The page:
Advice Column, Experts, Parenting, Wendy Offer Designs

Tips to get your ingredients to last longer

  • Wendy Offer Designs
  • Category Advice Column, Experts, Parenting, Wendy Offer Designs

Over the last few column’s I have been chatting about budgeting, cost-effective meals, saving money on groceries etc. As you can see I am concentrating on food and meals quite a bit as I think that is the part of the budget that you can “play around with” in terms of trying to save money, unlike other expenses such as housing and schooling which is a fixed expense.

This month’s column is all about how to get the groceries you buy to last longer. It’s important to try and use all the food you buy and avoid wasting it. If you do not or cannot use what you have bought you are just throwing your hard-earned money away!

So, without any ado, let us get straight into it! I have found a lot of these tips while doing “money saving” research on various web pages. Some of them I myself have been using for quite a while others I have “saved” to hopefully use in the future. If you have any tips you use which are not listed, please share with the rest of us

TWO GENERAL RULE OF THUMB TIPS TO LIVE BY:

Use the “first in, first out” rule – What this means is keep your older foods in the front and move the newer foods behind. Place your fresh fruits and veggies in the easiest-to-grab spot in your fridge, along with milk and other dairy products with the soonest expiration dates. Arrange your canned goods, pasta and other pantry items so that those with the soonest “use by” or “sell by” dates are in the front.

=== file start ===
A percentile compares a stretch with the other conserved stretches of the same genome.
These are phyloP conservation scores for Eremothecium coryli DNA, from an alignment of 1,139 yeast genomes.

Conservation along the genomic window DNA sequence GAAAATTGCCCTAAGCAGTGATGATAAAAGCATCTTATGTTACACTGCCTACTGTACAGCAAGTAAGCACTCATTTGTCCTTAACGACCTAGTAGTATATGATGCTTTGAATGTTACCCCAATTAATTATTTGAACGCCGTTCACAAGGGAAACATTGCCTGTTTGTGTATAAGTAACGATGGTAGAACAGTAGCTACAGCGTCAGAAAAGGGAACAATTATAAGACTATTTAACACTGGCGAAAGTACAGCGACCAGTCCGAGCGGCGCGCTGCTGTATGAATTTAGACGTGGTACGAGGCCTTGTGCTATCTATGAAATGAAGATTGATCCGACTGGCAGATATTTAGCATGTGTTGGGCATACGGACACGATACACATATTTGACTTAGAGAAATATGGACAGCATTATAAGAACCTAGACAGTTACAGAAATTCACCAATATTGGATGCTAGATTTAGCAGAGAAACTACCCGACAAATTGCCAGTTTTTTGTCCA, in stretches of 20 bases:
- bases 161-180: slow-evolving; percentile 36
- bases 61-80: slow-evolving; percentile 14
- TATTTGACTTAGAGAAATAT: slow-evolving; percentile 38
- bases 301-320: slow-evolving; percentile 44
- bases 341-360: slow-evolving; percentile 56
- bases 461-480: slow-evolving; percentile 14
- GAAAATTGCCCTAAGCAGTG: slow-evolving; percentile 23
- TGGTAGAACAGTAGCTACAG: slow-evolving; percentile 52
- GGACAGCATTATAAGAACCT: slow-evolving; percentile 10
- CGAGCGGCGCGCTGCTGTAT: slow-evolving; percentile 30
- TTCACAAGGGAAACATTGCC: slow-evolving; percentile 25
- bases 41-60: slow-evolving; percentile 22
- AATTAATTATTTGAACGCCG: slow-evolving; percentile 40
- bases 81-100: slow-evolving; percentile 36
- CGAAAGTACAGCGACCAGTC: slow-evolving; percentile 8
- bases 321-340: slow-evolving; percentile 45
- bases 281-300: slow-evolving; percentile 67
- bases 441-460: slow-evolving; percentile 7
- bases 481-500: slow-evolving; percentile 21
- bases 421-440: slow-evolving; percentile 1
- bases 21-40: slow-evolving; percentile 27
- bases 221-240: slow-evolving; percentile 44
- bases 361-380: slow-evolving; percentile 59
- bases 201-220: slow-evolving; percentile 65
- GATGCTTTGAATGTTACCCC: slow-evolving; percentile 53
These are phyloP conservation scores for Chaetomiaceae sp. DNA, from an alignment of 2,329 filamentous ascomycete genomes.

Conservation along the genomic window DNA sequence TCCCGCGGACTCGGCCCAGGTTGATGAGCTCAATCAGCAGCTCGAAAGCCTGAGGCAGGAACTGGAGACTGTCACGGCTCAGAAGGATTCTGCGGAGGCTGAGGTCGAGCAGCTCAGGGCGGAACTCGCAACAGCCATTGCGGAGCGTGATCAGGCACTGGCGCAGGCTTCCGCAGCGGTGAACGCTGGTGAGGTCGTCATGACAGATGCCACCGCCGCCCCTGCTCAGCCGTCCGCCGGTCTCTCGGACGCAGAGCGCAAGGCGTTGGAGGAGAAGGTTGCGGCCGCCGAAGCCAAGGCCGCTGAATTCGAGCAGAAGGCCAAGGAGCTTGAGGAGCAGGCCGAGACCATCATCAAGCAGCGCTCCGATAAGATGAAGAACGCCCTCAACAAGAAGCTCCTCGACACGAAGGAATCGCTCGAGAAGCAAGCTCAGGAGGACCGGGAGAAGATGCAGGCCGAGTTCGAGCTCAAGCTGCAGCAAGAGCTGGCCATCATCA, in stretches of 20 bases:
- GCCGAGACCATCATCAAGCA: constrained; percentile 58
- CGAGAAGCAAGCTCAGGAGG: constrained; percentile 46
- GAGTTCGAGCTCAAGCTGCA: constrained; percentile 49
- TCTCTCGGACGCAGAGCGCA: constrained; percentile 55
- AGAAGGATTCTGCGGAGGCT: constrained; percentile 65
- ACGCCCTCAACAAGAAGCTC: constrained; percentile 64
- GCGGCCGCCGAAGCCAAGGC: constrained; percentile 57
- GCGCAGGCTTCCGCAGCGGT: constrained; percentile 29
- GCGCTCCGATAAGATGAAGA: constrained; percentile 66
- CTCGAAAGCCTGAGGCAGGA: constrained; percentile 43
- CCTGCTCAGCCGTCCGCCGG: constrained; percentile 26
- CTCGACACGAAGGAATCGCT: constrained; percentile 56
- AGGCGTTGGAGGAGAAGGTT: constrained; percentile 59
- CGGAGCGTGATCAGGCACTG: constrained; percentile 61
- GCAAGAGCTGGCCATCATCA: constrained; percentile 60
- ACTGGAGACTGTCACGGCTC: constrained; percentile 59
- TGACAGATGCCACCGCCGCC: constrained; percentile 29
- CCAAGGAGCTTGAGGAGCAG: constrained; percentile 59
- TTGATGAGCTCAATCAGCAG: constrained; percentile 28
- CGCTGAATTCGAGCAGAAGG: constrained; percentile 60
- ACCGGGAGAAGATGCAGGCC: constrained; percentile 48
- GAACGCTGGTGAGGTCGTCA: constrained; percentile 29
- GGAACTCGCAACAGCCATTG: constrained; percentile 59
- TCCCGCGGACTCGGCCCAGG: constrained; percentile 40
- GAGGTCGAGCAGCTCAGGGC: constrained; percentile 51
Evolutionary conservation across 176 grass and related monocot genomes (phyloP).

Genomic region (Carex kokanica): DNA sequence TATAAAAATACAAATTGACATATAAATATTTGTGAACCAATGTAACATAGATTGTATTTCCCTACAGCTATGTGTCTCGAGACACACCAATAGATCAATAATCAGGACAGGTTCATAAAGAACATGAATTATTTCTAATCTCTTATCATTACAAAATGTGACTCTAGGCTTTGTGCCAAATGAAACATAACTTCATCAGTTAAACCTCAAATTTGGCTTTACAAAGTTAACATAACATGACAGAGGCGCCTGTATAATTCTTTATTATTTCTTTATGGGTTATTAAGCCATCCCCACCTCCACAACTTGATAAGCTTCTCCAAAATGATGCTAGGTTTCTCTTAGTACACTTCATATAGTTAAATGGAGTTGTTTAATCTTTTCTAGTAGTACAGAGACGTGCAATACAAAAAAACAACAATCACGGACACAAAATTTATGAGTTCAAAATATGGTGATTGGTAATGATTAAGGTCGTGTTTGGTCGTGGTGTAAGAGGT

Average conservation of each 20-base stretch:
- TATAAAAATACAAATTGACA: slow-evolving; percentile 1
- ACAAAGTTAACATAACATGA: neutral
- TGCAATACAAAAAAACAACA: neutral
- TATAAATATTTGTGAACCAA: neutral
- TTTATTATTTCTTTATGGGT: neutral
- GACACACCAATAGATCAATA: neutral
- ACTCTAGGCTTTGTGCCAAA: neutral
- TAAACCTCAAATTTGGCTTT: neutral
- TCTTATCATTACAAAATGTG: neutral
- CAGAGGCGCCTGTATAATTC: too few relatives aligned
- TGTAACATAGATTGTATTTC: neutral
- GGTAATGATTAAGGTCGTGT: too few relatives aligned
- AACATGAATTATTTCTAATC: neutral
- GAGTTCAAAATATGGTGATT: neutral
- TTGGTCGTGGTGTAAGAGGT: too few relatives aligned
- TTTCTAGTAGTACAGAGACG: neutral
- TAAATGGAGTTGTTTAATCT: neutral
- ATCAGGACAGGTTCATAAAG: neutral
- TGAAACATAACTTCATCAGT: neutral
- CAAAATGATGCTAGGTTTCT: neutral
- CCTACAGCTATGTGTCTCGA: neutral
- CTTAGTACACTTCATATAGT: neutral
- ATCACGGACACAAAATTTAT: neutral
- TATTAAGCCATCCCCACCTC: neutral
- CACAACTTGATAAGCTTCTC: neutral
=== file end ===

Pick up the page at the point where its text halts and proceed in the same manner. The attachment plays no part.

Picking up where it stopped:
Keep track of the “use by” dates of your meat and dairy products and think about freezing or cooking to make them last longer if you find they are getting close to that date. The good news is that uncooked meat can be stored in the freezer for a fairly long period of time of four to 12 months, while cooked meat for two to three months. Milk, cheese and other dairy also freeze well.

Eat your fresh ingredients first – Any fresh fruit and veggies you buy should be eaten first. Also, storing your fruit and veggies properly will also extend their lifespan so pay close attention to how you store things. Another thing to remember is just because something starts to look wilted or mushy it does not mean it should be thrown away. Freezing or cooking produce can make it last longer.

Now onto the more specific information with regards to storing foods so they last longer.

Line the veggie drawer in your fridge with paper towel 

Lining the veggie drawer with paper towel absorbs the excess moisture which would make your produce wilt therefore making your veggies last longer. An added bonus is that it also keeps your fridge cleaner!

Don’t keep your tomatoes in the fridge

Ok so call me ignorant but I have always kept my tomatoes in the fridge, so this tip was especially useful for me. The cold of the fridge kills their flavour and their juicy texture. While on the subject of veggies in the fridge, other veggies that shouldn’t live in the fridge include potatoes and onions, although they should be stored in a cool dark place away from any sunlight.

Don’t wash your produce before you put it in the fridge.